Saginaw has inexplicably chosen to focus on breeds and dogs it believes may attack, rather than on individual dogs with demonstrably aggressive behavior.  The current list of “most dangerous dog” breeds in Saginaw include:  pit bull, Rottweiler, German Shepherd, Bull Mastiff (Presna Canario) and Alaskan Malamute.  Saginaw will purportedly look to “credible,
analytical listings” to update their list annually.  Saginaw apparently forgot to look at statistics in the UK showing the three most aggressive dog breeds as Dachshunds, Chihuahuas and Jack Russell Terriers!

The simple truth is that focusing on breed will not decrease the number of dog bites.  According to a comprehensive 2009 study by the National Canine Research Council, the three predominant factors with dog bites are whether the dog:

  1. is a resident dog (kept primarily outdoors, used for guarding, protection, fighting or breeding, rather than a pet/family dog);
  2. is intact; and
  3. has a reckless, irresponsible owner.

Notice that breed is not one of these factors.  With its recent overhaul of the Americans with Disabilities Act (ADA), the Department of Justice (DOJ) agrees that the focus should be on the individual dog and not breed.  The ADA already condones the refusal to provide access to a service dog if an individual dog shows specific signs of aggression.  But the DOJ unequivocally refuses to bow to jurisdictions with breed bans.  This is leading to a nasty battle in Denver, where officials are refusing to exempt service dogs in Denver’s breed ban.  At least Saginaw was not so stubborn, exempting service dogs from its dangerous dog ordinance.

Although Virginia’s dangerous dog statute isn’t perfect, it does focus on individual dogs and specific aggressive behavior.  To be classified as a dangerous dog, Virginia requires an actual bite.  Last year, the General Assembly considered expanding the dangerous dog designation to dogs who “attempt to bite.”  Fortunately this bill died quickly in committee.  Additionally, Virginia refuses to bow to breed stereotypes, with the following language right in the dangerous dog statute:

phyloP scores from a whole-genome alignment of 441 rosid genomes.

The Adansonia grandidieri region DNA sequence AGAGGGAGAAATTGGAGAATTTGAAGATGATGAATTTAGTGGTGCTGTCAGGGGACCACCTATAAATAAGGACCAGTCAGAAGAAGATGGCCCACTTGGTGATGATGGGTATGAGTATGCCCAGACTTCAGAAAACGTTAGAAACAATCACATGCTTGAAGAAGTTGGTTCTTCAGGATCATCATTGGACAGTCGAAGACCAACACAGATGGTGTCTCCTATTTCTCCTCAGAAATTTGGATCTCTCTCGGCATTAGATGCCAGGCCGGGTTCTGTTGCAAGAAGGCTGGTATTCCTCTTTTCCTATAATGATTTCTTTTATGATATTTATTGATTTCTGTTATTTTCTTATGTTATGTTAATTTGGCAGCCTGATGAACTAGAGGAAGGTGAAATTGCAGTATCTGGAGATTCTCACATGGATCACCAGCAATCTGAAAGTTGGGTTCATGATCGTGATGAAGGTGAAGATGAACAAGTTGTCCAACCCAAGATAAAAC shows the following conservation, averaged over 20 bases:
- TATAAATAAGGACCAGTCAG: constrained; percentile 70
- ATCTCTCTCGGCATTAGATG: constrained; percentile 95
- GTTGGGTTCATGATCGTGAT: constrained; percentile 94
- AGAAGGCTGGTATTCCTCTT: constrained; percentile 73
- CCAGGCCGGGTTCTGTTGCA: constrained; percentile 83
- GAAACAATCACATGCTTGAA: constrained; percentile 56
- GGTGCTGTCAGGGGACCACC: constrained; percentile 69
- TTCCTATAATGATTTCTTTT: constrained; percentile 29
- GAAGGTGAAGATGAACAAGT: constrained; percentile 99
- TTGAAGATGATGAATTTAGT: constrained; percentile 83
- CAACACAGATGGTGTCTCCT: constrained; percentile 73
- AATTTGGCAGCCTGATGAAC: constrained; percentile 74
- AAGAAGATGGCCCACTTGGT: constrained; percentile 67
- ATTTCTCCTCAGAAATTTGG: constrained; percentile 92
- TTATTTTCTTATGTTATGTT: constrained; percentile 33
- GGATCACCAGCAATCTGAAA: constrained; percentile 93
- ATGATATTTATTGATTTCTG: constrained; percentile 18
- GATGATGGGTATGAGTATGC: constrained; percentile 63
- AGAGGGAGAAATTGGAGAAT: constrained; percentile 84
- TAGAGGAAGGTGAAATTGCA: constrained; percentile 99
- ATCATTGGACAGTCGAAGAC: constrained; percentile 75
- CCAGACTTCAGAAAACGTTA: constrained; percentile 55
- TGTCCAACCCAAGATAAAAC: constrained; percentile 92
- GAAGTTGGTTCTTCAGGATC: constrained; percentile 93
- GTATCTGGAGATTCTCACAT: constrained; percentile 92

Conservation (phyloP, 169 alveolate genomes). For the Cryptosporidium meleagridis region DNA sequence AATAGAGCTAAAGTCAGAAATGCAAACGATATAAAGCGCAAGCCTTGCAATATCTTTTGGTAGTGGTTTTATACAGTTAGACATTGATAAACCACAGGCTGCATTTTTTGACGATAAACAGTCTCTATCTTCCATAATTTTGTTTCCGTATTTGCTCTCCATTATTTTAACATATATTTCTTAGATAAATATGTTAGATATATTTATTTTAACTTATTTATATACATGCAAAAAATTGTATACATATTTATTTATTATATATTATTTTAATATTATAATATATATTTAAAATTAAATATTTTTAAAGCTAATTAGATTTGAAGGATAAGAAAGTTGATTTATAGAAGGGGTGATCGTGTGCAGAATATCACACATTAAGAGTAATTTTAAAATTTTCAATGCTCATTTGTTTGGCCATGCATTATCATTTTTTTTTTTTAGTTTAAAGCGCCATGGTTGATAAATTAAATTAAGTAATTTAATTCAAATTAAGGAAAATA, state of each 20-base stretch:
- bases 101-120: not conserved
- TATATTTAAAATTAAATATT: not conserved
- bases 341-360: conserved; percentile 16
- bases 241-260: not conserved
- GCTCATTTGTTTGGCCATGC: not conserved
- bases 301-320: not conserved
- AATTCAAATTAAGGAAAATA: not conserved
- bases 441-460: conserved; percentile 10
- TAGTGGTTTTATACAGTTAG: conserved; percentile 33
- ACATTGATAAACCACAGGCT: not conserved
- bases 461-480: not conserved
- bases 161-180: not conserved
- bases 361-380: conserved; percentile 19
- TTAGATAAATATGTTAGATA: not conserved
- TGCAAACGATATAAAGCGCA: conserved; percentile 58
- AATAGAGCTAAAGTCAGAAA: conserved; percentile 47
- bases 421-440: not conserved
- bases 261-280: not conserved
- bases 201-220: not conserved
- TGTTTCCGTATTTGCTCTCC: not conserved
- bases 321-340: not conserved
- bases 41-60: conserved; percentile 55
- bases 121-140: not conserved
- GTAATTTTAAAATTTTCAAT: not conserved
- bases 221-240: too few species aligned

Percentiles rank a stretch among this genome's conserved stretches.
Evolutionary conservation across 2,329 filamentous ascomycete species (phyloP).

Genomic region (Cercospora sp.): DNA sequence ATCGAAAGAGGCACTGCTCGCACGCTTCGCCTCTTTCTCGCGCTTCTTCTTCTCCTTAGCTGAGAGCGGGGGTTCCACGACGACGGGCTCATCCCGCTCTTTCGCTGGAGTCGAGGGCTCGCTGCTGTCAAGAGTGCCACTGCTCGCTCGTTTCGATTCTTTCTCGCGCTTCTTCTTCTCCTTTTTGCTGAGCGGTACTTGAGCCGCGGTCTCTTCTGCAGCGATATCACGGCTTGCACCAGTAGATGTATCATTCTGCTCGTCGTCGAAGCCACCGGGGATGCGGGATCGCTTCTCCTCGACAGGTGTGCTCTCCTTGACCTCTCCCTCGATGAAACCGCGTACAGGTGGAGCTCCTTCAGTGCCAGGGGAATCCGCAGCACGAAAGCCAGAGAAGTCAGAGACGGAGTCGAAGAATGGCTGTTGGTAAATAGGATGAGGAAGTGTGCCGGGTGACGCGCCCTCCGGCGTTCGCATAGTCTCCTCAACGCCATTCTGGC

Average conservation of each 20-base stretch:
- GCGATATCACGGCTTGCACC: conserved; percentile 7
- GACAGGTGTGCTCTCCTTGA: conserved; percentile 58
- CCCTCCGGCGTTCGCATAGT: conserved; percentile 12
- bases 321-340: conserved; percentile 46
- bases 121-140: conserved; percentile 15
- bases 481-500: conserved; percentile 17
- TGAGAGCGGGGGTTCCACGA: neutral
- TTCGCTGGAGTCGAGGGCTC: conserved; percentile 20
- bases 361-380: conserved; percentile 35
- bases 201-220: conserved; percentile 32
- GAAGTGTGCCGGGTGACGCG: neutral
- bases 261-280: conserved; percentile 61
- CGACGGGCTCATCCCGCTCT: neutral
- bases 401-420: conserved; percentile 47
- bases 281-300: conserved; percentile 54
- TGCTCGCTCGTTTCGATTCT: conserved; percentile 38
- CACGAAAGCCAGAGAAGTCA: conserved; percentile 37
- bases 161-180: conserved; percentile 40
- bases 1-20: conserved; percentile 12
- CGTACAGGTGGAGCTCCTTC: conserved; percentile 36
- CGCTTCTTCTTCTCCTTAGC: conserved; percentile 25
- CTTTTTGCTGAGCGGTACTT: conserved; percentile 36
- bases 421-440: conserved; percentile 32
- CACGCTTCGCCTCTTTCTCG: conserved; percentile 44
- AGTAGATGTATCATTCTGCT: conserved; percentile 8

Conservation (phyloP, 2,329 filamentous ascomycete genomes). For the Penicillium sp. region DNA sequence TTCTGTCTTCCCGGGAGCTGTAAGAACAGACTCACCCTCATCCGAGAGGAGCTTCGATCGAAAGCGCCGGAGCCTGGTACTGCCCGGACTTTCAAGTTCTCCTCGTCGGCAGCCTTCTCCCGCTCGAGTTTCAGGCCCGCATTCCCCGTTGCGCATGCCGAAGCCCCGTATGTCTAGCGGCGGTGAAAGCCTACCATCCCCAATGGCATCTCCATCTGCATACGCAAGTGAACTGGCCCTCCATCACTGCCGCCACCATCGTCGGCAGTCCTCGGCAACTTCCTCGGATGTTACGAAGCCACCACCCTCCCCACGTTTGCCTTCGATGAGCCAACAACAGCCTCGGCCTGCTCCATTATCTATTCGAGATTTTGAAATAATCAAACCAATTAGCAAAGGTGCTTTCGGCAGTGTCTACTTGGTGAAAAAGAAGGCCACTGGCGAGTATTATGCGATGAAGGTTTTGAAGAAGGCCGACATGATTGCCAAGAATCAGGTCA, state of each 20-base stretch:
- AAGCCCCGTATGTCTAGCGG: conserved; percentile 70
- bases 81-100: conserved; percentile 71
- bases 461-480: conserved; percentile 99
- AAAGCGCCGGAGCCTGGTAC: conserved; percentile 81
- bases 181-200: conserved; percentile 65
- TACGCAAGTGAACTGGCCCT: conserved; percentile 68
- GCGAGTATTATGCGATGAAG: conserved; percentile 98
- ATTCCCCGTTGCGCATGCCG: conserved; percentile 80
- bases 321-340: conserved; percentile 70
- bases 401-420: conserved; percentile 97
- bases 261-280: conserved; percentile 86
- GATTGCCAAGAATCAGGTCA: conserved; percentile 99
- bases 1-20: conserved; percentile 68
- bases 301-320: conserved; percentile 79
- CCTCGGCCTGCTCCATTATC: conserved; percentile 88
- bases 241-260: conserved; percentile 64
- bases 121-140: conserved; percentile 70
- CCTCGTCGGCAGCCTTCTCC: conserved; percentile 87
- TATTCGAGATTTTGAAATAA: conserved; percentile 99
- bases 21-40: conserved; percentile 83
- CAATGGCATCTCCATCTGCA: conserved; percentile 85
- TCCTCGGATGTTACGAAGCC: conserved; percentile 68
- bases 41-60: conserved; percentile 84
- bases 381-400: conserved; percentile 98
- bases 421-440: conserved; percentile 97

No canine or canine crossbreed shall be found to be a dangerous dog or vicious dog solely because it is a particular breed, nor is the ownership of a particular breed of canine or canine crossbreed prohibited.

With Saginaw’s proposed leash, confinement and supervision requirements and a limit on the number of dogs a household can have, Saginaw will accomplish a great deal to increase owner responsibility and decrease the number of resident dogs.  If Saginaw wants more effective laws, research shows that focus on the spay/neuter issue rather than breed will go further to reduce the number of dog bites.

Laws requiring leashes and spay/neuter programs are not the only way to get at owner responsibility.  Education is also necessary.  The more we learn about animal behavior, the better.  At last Friday’s Mid-Atlantic Animal Law Symposium in Baltimore, Maryland, one participate raised the issue of humane education in schools.  If we could emphasize just three areas, we could do a great deal to better the bond between dogs and owners, and thereby decrease the number of dog bites:

  1. Learn how to read dogs’ body language.  The ASPCA’s website page on canine body language has a quick reference guide for starters.
  2. Never leave dogs unsupervised with children.  So many dog bites are to children.  Simple supervision, teaching a child not to approach a dog unless the child asks the owner for permission, and showing the child how to pet the dog appropriate would go far to decrease the number of dog bites.  Dogs & Storks has wonderful information about how to prepare the family dog for a new baby, and lots of other helpful information regarding dogs and children.
  3. Socialize, socialize, socialize.  Dr. Ian Dunbar has championed the importance of puppy socialization, and how socialization allows a puppy to become a well-adjusted adult dog.  Here’s a great video with Dr. Dunbar on the topic of dog bites and the tie to fear and lack of socialization.